Excerpt from St. Nicholas, Vol. 27: An Illustrated Magazine for Young Folks; Part II., May, 1900, to October, 1900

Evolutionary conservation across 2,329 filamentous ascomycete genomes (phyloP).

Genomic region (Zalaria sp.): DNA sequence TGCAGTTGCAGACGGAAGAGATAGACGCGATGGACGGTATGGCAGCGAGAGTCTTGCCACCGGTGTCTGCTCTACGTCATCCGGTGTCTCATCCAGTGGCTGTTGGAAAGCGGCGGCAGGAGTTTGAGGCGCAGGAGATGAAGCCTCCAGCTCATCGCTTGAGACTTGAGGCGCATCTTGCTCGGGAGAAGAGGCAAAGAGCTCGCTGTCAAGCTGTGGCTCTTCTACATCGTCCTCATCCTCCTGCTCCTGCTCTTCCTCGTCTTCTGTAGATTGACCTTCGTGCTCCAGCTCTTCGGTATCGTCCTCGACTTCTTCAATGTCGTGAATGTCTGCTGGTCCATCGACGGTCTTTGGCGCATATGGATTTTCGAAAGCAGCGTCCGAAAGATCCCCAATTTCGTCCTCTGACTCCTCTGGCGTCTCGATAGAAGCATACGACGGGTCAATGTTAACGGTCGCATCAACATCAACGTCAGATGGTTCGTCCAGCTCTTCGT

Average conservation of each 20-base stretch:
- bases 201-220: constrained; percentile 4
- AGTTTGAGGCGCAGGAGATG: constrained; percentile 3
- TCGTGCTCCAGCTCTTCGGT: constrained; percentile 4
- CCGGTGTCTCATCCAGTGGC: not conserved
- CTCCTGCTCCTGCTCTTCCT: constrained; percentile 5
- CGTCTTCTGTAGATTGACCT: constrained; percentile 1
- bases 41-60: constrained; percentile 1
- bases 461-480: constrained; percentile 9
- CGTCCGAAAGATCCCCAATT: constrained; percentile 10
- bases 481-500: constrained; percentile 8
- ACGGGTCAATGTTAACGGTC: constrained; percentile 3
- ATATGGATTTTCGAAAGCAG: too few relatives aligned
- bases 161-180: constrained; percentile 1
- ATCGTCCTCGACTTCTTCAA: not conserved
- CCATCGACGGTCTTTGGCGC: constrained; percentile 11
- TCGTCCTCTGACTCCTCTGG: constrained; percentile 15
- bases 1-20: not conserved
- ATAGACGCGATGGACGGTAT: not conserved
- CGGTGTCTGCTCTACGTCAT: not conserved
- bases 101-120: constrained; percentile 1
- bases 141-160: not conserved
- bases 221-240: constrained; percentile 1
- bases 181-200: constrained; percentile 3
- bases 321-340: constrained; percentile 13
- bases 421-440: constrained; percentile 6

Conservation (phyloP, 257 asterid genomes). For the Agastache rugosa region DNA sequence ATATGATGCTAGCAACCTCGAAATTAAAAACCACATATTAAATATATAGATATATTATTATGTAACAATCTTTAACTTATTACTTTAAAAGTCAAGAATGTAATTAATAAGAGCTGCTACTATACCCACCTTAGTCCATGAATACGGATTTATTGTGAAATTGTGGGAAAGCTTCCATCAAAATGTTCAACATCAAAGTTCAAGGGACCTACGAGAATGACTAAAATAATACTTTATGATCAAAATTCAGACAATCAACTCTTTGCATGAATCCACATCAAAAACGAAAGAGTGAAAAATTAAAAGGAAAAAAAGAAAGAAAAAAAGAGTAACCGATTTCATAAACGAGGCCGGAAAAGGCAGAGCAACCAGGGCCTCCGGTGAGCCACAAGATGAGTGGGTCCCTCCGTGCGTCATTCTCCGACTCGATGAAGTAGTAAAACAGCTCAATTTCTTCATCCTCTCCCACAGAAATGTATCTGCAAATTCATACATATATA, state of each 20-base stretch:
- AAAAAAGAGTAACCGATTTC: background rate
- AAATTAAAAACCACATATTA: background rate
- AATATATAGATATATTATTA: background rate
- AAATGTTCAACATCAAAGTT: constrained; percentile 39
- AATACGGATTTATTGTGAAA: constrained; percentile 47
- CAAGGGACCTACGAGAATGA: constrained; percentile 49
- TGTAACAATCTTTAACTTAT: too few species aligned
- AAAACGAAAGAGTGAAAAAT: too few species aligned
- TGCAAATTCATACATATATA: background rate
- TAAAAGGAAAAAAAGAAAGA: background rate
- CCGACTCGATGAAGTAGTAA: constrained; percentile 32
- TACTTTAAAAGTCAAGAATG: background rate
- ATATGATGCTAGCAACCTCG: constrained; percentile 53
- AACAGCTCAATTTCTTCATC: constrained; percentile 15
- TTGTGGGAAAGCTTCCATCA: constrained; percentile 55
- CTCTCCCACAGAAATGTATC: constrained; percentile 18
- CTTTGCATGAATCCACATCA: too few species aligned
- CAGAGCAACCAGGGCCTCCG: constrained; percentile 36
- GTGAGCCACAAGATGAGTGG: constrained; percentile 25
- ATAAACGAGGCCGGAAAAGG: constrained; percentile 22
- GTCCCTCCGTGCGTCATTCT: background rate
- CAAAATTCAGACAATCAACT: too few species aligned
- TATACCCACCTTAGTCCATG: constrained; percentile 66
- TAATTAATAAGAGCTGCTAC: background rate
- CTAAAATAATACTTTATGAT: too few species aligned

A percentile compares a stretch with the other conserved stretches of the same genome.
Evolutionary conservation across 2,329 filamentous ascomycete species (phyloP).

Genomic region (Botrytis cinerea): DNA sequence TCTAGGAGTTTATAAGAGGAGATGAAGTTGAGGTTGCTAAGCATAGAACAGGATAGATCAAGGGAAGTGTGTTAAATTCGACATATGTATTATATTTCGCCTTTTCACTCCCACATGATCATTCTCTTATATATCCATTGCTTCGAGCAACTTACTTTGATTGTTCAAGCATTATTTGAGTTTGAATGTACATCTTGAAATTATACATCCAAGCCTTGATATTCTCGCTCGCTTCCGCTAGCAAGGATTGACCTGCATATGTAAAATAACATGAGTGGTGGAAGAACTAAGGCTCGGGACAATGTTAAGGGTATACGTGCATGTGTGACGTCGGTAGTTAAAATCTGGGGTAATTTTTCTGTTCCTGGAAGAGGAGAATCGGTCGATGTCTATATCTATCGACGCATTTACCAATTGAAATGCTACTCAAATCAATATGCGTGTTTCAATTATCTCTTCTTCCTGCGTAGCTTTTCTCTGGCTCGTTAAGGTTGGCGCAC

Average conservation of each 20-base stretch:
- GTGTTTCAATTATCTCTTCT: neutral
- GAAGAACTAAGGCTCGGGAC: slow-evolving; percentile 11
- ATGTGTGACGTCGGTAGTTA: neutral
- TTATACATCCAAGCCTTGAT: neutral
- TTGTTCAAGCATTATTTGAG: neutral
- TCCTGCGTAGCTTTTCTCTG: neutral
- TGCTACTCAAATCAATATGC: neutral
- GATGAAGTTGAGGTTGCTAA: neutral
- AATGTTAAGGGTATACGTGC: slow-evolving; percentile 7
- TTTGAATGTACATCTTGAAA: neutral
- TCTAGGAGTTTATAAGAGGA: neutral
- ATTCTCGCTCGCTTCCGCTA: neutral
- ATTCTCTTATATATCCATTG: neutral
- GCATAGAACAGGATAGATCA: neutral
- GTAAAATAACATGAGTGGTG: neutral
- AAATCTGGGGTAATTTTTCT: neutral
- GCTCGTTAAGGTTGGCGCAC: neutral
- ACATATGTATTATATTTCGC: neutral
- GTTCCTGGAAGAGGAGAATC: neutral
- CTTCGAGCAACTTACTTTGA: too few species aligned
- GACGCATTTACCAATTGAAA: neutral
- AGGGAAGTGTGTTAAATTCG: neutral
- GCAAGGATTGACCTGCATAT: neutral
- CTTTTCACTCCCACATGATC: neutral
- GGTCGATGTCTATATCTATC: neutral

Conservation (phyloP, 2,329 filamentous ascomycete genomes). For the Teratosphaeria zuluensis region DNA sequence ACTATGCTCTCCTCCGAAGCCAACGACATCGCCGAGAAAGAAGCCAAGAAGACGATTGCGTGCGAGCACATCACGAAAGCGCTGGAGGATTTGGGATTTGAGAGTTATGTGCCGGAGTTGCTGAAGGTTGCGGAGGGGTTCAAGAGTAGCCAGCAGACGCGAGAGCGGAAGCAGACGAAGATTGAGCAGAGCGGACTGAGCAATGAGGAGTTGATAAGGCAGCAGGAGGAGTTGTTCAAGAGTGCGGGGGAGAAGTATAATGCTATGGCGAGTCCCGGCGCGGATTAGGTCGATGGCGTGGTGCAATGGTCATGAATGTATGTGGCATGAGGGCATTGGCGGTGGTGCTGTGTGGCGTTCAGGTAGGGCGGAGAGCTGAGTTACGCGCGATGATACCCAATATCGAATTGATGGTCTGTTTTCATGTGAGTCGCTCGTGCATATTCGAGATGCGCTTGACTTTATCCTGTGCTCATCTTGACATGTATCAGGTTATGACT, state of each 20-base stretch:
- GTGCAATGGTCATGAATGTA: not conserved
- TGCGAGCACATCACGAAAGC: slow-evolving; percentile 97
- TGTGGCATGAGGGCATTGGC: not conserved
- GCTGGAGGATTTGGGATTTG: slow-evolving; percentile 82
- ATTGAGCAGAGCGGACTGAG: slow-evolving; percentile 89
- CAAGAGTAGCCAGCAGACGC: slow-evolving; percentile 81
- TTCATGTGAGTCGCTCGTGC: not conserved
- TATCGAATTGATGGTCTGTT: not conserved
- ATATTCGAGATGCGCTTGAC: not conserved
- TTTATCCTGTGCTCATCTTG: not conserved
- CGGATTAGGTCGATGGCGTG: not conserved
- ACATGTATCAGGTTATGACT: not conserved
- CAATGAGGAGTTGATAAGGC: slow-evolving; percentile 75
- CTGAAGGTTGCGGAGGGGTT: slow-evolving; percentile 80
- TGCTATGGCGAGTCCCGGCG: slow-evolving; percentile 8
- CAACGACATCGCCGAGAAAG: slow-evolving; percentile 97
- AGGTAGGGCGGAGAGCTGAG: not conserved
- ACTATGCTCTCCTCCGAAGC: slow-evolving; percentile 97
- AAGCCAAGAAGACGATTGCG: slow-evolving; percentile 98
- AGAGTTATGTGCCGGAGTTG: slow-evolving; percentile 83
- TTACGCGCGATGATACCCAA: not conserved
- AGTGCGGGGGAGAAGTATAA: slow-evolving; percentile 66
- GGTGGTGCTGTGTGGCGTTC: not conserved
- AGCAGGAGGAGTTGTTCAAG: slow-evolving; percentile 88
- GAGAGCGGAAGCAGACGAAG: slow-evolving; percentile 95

The boy can best become a good man by being a good boy - not a goody-goody boy, but just a plain good boy. I do not mean that he must love only the negative virtues; I mean he must love the positive virtues also. Good, in the largest sense, should include whatever is fine, straightforward, clean, brave, and manly. The best boys I know - the best men I know are good at their studies or their business, fearless and stalwart, hated and feared by all that is wicked and depraved, incapable of submitting to wrong-doing, and equally incapable of being aught but tender to the weak and helpless. A healthy-minded boy should feel hearty contempt for the coward, and even more hearty indignation for the boy who bullies girls or small boys, or tortures ani mals. One prime reason for abhorring cowards is because every good boy should have it in him to thrash the objectionable boy as the' need arises.
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